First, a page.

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Naturally Māori would have concerns about the impacts of chemicals, metals, human sewage and other effluent on the physical health of ecosystems, especially food-gathering areas, and these are likely to align with the concerns identified by the wider community. Further to these, however, is the traditional significance many Māori continue to place on the health of the mauri (see Section 1.5) within human and other life forms, including water, and the extent to which this is likely to be irreparably harmed through the introduction of unacceptable biological influences.
For example, the spiritual harm that is considered to result from consuming shellfish collected from water that may have been subject to effluent and other pollution is unacceptable to many Māori. These types of concerns are particularly prevalent in relation to the treatment and subsequent disposal of biological waste from hospitals and funeral parlours. Similarly, the use of human waste in products, including fertilisers, intended for agricultural and food production (even if these have been treated and mixed with other organic matter) can be problematic, particularly for Māori who maintain a traditional view of environmental protection.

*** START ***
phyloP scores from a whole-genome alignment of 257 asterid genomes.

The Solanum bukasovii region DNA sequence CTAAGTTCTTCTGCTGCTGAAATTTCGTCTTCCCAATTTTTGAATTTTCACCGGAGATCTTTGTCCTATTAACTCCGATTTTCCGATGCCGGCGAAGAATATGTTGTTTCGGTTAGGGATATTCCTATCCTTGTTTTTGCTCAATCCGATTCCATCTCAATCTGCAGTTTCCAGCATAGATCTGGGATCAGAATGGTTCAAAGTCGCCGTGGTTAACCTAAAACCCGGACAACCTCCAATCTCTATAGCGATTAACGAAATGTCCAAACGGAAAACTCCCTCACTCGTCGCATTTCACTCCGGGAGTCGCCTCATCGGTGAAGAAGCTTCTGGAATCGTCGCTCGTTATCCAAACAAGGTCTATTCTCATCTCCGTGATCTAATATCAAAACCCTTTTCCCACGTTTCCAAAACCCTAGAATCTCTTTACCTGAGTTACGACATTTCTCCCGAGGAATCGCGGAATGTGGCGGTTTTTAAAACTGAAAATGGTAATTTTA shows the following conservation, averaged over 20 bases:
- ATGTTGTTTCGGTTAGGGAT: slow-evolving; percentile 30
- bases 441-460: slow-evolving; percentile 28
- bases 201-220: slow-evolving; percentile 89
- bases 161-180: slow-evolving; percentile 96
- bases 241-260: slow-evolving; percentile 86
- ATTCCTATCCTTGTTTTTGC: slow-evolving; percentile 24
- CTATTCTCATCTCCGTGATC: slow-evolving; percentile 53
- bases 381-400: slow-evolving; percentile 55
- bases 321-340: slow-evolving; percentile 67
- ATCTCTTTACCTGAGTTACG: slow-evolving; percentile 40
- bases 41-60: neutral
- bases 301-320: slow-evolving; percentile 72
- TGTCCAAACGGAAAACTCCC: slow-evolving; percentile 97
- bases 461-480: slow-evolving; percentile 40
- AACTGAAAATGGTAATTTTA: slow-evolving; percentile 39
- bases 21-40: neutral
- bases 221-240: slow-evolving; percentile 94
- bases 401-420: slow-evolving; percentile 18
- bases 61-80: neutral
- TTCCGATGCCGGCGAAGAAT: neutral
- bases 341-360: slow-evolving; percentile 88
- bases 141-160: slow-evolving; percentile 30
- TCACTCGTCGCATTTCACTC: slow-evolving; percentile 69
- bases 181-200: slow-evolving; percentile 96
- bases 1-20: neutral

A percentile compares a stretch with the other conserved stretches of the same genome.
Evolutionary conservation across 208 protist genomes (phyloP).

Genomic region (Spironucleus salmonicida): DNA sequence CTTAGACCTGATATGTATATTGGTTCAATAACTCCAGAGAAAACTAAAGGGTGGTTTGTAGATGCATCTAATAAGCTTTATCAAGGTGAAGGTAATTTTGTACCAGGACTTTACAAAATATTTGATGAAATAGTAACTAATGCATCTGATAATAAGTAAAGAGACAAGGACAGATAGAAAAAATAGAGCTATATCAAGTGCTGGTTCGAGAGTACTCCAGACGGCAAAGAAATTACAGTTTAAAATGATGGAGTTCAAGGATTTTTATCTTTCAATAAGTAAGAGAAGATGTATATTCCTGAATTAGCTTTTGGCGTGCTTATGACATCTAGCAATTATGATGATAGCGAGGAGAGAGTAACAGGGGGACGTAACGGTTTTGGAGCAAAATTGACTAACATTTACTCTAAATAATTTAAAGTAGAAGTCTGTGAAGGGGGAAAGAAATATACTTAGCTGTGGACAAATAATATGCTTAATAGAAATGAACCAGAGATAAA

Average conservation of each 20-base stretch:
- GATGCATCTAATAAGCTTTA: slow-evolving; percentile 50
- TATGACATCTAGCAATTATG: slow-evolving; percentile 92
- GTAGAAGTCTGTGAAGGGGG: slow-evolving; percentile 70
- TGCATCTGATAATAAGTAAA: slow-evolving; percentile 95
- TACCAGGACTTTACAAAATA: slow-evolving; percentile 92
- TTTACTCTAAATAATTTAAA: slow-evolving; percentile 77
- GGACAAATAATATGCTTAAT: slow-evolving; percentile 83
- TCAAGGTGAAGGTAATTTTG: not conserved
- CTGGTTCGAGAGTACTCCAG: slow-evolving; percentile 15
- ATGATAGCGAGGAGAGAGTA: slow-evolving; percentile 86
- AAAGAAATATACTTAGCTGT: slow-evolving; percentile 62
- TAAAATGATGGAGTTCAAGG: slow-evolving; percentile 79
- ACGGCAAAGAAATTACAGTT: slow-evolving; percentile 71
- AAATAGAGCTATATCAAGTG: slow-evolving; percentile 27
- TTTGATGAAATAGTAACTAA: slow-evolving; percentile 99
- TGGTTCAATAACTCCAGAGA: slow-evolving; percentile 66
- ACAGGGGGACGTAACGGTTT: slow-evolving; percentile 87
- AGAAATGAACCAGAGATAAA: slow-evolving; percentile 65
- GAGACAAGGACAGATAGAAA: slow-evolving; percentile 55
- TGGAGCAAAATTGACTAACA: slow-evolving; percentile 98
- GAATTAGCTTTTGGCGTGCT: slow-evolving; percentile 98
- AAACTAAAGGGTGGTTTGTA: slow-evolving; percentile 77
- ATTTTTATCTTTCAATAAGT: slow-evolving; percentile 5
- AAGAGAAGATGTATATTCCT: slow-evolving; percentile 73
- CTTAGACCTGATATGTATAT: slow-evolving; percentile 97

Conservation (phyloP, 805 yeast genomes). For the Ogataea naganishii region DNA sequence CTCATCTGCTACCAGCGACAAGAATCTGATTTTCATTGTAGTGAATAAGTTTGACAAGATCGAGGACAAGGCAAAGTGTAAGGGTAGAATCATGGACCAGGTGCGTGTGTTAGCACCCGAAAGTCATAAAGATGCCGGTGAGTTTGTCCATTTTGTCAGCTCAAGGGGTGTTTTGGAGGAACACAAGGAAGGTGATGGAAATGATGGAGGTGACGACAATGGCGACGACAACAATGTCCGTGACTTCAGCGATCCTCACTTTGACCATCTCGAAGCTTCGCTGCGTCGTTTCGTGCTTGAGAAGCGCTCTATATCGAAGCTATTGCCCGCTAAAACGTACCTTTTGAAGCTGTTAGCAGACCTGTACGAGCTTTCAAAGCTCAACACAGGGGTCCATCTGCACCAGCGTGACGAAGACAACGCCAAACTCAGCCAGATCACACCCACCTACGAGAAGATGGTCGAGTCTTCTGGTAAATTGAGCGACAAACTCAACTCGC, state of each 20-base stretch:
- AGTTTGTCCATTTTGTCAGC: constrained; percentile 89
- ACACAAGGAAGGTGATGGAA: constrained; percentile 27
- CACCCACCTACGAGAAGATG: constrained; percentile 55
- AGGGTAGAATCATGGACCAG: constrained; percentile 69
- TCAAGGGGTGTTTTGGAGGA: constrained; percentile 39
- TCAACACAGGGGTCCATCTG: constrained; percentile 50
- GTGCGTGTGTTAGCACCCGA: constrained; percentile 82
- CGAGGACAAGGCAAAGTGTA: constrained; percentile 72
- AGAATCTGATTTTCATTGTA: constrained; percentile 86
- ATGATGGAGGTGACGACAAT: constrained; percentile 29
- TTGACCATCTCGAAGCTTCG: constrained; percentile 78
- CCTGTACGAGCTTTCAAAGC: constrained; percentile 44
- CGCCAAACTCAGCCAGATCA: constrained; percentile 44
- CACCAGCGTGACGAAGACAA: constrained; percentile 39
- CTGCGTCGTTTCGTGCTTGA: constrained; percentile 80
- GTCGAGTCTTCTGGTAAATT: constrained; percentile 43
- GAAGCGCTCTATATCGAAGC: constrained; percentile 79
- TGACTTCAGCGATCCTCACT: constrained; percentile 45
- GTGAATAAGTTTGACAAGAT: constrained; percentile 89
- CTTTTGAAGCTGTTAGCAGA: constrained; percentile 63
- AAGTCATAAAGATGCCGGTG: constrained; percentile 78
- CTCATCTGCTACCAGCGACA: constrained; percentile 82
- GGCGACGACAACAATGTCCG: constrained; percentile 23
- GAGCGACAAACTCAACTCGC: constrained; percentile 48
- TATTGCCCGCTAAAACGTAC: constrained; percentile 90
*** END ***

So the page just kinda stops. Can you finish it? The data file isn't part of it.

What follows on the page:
As discussed in Section 1.5, from a traditional Māori perspective polluted water needs to pass through the earth to be purified and to have its mauri, or essence, restored. This is considered necessary, irrespective of whether treatment to remove or dilute pathogens, chemicals and metals has occurred. Even human waste found in treated wastewater must first pass through the earth before re-entering any water. In effect, it is the process undergone for treatment that is the issue, as much as the removal of pollutants.
Responding to these concerns requires us to focus on how wastewater and sludge should re-enter the ecosystem. Land re-entry appears to be the preferred approach, with wastes entering the soils before they become absorbed by plants. What this could mean for wastewater management systems is explored later in this document.
3 Froese, KL and Kindzierski, WB (1998) Health Effects Associated with Wastewater Treatment, Disposal, and Reuse. Water Environment Research, 70(4):962-968. return
4Guidelines for the Safe Application of Biosolids to Land in New Zealand Copyright © New Zealand Water Environment Research Foundation 2003. return